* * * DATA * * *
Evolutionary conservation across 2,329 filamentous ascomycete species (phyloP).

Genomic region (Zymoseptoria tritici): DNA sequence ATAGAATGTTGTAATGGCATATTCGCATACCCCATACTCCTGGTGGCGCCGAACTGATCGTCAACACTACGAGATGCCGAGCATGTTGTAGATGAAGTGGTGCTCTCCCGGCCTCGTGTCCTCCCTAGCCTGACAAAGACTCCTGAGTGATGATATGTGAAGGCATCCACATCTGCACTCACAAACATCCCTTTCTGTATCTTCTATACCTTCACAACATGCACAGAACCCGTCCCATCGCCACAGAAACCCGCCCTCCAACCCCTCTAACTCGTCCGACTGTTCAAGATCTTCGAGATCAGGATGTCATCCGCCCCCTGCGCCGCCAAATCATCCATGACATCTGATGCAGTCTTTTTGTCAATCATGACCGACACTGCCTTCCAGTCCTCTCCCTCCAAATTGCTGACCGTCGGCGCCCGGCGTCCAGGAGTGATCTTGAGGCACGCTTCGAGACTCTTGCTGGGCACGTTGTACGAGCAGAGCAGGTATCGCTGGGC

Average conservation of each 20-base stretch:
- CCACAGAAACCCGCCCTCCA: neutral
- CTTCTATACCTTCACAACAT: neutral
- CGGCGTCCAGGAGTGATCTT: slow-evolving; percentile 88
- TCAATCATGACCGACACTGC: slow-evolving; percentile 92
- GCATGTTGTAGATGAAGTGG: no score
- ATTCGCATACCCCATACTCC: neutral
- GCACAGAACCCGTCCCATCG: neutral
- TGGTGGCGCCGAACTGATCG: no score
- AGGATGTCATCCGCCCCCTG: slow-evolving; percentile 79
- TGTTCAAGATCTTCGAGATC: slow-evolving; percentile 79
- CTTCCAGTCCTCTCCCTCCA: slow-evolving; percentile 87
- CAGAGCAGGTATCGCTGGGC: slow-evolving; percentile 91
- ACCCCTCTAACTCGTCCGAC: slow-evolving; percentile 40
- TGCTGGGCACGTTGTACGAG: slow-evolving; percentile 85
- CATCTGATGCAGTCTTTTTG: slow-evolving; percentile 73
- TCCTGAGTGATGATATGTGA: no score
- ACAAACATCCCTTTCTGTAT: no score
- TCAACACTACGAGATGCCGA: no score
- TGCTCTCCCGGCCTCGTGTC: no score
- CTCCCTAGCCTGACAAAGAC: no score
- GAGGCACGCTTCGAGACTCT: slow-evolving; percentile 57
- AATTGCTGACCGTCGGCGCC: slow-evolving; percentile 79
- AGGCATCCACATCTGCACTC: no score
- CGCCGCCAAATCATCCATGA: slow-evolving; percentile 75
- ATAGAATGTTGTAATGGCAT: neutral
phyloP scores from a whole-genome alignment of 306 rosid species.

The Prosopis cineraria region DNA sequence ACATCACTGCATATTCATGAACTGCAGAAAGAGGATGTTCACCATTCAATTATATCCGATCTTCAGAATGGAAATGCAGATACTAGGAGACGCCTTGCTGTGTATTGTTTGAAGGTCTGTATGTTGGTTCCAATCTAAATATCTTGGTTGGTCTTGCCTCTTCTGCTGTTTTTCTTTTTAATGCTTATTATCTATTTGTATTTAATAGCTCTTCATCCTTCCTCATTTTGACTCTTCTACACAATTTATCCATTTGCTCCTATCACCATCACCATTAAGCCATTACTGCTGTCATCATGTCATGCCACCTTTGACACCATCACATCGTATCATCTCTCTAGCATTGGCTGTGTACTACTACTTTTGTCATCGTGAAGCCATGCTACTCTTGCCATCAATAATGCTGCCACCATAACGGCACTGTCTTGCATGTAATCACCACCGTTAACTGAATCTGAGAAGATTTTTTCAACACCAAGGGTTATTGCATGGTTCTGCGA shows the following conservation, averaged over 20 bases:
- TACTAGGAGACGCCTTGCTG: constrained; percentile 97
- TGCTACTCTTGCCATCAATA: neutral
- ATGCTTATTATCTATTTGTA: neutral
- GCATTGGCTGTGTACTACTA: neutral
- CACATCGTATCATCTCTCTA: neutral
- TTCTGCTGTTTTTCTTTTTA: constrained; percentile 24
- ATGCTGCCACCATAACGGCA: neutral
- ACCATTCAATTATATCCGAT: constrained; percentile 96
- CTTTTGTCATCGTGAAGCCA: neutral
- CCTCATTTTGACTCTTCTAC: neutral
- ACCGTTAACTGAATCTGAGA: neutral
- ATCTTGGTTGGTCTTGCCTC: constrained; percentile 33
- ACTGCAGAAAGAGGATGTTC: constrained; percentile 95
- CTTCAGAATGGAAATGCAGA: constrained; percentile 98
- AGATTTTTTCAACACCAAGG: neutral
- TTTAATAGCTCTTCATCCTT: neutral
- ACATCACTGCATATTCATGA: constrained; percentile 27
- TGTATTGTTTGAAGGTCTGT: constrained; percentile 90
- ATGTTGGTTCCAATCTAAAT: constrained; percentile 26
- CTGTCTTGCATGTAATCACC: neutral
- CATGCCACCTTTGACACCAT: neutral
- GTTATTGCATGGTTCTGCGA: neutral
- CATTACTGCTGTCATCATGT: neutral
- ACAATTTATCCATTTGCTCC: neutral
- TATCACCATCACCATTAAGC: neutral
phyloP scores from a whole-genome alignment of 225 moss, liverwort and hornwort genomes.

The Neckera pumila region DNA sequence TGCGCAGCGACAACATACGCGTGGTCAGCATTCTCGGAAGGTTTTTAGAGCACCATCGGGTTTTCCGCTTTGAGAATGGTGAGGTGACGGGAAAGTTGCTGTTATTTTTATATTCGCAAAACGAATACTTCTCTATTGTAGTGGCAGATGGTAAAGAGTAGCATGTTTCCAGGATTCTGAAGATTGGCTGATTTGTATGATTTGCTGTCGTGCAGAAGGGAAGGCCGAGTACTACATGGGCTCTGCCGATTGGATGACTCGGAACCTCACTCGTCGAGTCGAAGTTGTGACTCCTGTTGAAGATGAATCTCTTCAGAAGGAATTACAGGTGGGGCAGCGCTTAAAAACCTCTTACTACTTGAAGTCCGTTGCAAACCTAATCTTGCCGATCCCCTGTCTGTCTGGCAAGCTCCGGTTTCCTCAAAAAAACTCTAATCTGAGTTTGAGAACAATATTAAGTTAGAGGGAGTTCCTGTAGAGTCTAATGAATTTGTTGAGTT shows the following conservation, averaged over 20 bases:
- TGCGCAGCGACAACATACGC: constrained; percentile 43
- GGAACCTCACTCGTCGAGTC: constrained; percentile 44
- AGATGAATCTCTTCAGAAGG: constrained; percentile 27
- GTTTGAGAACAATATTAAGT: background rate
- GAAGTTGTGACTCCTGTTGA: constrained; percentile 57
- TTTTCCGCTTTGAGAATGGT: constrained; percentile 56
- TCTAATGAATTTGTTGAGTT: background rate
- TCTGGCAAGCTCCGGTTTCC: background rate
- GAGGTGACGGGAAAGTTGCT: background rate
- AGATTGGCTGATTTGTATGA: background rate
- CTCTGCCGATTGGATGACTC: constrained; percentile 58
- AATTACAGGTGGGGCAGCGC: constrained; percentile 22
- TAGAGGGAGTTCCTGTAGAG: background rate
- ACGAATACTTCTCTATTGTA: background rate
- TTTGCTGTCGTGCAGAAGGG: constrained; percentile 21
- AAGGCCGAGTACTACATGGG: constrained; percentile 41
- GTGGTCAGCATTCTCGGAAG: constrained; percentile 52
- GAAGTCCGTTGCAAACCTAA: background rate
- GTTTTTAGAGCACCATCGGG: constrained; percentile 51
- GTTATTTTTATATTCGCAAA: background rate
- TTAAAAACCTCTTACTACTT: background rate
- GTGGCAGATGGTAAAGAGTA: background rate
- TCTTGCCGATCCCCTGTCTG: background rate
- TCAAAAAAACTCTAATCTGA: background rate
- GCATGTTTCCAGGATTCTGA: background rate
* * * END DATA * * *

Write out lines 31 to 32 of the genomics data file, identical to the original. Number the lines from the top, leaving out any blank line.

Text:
- TACTAGGAGACGCCTTGCTG: constrained; percentile 97
- TGCTACTCTTGCCATCAATA: neutral